| Monday, October 09, 2000 - 03:00 pm |
I am 58 years old and cannot read or speak Hebrew - - my grandson calls me to tell me what he has learned at school and I don't know what he is saying. We have a Schull in town - the oldest is Iowa but seldom can find enough men for a minion - once or twice a year a young Rabi or student will visit town and help us hold services. My son and I went to Schull yesterday and we were the only ones there. Our community is almost gone. Can anyone point me to records, tapes or computer programs that would help me learn my language?
| Tuesday, October 31, 2000 - 03:34 am |
I live in Jerusalem Israel and I am a Hazzan (cantor) and Iwas very much touched by your message.
It is esential for a Jew to know his language otherwise he can't read and study all the wide Tora holy books.
I am ready to help you. I can send you some papers and book and try to teach you through my e-mail address which is:
I would like to know if you know nothing of Hebrew or you know some letters and words.
| Thursday, March 14, 2002 - 11:51 am |
I too would like to learn Hebrew, can you also send me the papers and book to learn also? Thanks in advance Jag35211@yahoo.com
| Friday, November 29, 2002 - 09:55 pm |
Hi. I am a non Jew; however, I am trying to get in touch with my Jewish heratige. I had a great great grandfather killed in Bergen-Belsen with tear gas and would like to be in touch with my inner soul. I also converse back and forth with an e friend of mine who lives in Israel. I would like to be able to have conversations in Hebrew. So, as a request, I ask that you please help me. Thank you.
| Monday, January 13, 2003 - 05:32 pm |
I wanted to learn authentic hebrew language--iraqi
please help me SIR! e.i., hebrew pronunciation---chanting etc. can you also send me the papers and book to learn! please, thanks a lot in advance HAZZAN HAIM SALMAN. email@example.com
I am looking forward to hear from you SIR!
| Saturday, February 01, 2003 - 09:54 am |
I was baptized a Catholic as an infant, having been born in a predominantly Catholic country. When I was a child, I was told one of my ancestors fled from Spain during the Inquisition because he was a Jew. He settled down in the Philippines, married a native woman, and I happen to be one of his descendants. I have always been curious to know more about the Jewish religion as well as a desire to learn the Hebrew language. If somebody can point me in the right direction, it will be sincerely appreciated.
| Sunday, December 01, 2002 - 12:18 pm |
P.S.- My email is firstname.lastname@example.org
| Saturday, July 17, 2004 - 04:46 pm |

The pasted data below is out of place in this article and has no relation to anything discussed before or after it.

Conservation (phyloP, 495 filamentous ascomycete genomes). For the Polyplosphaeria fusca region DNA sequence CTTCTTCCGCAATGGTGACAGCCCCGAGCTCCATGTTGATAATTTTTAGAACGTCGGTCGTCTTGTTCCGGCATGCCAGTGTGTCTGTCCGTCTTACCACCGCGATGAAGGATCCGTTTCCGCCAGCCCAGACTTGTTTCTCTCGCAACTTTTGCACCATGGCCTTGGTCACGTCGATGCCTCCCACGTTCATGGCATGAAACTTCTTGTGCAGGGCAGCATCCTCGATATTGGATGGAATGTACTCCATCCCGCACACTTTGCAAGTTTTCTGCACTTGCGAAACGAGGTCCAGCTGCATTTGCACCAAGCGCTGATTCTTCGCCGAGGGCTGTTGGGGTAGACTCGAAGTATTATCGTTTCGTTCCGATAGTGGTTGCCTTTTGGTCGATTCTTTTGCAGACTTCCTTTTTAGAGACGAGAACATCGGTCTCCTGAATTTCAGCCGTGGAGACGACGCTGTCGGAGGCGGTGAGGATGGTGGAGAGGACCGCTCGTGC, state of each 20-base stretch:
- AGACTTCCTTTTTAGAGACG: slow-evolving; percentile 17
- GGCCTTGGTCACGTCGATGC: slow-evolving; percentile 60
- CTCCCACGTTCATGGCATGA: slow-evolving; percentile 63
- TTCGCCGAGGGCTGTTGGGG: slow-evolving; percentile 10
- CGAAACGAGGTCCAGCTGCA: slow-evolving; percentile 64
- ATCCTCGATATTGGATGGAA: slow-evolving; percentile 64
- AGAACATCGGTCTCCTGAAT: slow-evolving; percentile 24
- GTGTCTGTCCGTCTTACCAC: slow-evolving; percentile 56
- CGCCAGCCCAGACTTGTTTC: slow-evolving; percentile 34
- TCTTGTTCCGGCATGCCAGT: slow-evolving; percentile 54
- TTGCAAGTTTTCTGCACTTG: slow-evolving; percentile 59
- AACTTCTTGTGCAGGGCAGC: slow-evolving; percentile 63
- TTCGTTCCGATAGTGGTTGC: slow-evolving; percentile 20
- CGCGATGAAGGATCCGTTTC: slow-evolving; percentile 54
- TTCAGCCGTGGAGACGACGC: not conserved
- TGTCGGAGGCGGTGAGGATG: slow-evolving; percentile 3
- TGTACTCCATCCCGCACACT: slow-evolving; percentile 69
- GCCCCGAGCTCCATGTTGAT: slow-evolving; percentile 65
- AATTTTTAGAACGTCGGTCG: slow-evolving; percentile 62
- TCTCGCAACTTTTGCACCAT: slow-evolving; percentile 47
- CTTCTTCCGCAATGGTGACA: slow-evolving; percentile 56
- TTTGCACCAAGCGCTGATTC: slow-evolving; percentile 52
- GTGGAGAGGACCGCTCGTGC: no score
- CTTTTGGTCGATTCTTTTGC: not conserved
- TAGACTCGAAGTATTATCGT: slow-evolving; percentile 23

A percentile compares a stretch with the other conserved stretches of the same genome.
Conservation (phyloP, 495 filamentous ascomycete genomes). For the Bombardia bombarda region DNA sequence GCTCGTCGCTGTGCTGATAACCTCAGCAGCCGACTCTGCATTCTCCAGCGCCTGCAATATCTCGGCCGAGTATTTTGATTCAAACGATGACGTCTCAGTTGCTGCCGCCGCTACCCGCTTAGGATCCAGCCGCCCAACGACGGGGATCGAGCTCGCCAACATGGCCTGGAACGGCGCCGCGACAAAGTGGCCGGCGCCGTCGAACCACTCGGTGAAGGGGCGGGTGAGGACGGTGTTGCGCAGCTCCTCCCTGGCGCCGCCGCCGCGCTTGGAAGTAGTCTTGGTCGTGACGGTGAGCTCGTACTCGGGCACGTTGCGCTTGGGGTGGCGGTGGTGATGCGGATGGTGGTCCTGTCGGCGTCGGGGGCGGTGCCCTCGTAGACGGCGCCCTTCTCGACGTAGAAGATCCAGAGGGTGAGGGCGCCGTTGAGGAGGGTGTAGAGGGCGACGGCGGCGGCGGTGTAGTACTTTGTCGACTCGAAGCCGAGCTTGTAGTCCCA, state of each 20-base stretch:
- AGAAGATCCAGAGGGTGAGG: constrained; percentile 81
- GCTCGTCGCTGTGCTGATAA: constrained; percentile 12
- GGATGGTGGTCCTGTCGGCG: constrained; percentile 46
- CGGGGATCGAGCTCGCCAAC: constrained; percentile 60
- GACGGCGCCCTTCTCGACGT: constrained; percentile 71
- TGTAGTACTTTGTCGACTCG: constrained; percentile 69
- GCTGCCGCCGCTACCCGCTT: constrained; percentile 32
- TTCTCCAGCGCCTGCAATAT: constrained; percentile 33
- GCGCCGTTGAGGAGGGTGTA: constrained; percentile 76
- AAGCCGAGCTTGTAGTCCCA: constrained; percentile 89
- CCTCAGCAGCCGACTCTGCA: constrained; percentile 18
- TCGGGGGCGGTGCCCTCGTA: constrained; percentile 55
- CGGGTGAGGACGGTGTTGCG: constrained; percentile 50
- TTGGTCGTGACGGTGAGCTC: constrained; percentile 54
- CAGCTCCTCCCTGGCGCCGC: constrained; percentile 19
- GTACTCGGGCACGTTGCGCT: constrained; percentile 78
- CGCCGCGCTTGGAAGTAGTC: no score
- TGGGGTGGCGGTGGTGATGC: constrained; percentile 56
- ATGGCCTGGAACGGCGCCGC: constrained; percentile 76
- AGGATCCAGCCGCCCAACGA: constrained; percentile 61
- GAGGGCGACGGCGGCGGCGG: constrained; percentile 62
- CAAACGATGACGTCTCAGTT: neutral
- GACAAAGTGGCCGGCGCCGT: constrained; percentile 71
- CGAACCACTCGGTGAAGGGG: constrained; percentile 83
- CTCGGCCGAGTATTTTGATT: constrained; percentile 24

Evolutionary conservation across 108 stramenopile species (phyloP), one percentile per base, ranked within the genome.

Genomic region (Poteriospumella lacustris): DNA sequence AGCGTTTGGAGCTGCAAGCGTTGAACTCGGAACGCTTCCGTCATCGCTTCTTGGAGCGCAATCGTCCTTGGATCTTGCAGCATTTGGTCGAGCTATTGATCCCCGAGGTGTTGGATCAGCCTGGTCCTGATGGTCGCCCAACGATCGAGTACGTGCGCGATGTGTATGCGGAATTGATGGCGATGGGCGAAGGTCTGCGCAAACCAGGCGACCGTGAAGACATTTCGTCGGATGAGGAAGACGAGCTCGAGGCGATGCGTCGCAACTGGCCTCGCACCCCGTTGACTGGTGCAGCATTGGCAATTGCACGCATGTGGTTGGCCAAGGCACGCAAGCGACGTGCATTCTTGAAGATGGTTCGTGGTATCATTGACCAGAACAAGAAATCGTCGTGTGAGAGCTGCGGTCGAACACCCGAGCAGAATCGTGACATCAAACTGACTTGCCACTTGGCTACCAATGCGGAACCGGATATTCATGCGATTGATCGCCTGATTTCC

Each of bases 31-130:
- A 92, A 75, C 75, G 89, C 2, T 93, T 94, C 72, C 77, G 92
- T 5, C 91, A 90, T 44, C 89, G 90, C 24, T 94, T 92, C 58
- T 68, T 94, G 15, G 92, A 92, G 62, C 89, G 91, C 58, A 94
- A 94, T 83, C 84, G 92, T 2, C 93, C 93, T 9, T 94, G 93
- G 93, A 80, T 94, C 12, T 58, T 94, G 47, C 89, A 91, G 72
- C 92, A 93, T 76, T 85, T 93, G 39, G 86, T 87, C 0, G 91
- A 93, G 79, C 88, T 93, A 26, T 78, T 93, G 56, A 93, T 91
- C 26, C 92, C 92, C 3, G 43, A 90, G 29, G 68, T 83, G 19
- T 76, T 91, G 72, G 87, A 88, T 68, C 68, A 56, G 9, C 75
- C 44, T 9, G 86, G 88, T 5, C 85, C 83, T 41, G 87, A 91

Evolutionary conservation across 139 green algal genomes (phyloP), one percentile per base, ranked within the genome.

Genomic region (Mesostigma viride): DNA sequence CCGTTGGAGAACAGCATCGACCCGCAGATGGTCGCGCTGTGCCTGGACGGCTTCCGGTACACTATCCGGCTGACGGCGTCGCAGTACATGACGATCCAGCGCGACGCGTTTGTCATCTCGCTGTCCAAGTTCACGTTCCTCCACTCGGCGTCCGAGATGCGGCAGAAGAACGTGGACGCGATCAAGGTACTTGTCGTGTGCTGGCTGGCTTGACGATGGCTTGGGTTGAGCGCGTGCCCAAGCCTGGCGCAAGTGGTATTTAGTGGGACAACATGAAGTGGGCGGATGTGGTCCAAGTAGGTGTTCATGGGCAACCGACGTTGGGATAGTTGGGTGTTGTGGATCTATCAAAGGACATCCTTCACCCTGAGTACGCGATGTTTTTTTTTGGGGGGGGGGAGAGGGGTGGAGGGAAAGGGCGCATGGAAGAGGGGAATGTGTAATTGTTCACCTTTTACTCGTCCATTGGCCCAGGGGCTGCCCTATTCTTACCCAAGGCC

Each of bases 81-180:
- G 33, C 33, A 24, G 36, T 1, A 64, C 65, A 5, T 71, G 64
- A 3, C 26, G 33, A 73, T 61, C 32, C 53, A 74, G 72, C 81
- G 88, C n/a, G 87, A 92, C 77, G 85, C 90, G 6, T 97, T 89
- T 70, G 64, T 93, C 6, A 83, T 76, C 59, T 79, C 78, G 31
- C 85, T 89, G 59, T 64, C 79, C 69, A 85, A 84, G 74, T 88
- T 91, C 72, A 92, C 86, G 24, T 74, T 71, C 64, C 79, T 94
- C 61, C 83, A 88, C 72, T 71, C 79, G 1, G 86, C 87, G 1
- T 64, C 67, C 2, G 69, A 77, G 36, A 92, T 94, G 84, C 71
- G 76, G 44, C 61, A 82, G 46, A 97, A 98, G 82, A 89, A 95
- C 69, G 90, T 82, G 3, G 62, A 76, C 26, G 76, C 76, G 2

I have been studying Judaism for over a year now; the next step is obviously to learn Hebrew. I am looking for a very simple cd that I can play either in my car or Sony. Can anyone help me? I will be taking Hebrew I in the Fall. My e-mail address is email@example.com. Thank-you.
| Tuesday, September 27, 2005 - 02:19 pm |
Questions & Responsa: On Hebrew Grammar
Q: So what does the dagesh (i.e. the dot) do to the Hebrew letters, "Tet" and "Shin," when it appears inside the letter? I think it even appears in the "Qof" at times too.
Is this the same function as when it appears in a "Mem" or "Lamad?" Is this to double or lengthen the sound? Or does it serve some other purpose here? I see this in the siddur all the time.
A: There are only SIX Hebrew letters whose sound changes completely with the adding of a Dagesh (dot or point) , and they are the letters (consonants) "Beged - Kephet." They are 1) "Beth"/"Veth" 2) "Jimel"/"Ghimel" 3) "Daleth"/Dhaleth" 4) "Kaf"/"Khaf" 5) "Pe"/"Fe" 6) "Tau"/"Thau."
Ordinary letters that have the Dagesh (or dot in its middle), only come to stress that particular letter as in "Shammai" (the "Mim" has a Dagesh in it). Other examples are to be found in the letters "Tet," "Shin," "Qof," or "Lamed," as in Hillel, etc., where the Dagesh makes the letter accentuated, that is, we stress its sound. But this is not the only thing a Dagesh (or dot) does to a letter. If the same letter that has a Dagesh in it has also a "Shawa" beneath it (:), then the vowel becomes a "Shawa Na' ," which has almost the sound of a short Patach (if you are Yemenite), or a short Segul (if you are Sepharadi). These are all general rules of grammar. There are other lettters besides these sometimes carrying the Dagesh. We find also the "Yod," and the "Nun," and the "Samach," and the "Tzadi."
Moreover, every letter that comes after the Hebrew letter "He" which is found at the beginning of a word, that is to say, the definite article equivalent to "the" in English, that same letter coming after it always carries a Dagesh, for example:
"Ha-bbayit," Ha-shhofar," "Ha-yyamim," etc. Each of these second syllable letters should be stressed.The only exception to this rule are the Hebrew letters Aleph, He, Het, 'Ayin and Resh, which when they come after the definite article "He" will not carry a Dagesh (dot). All the other letters carry a Dagesh when they come after the definite article "The" in the Hebrew language.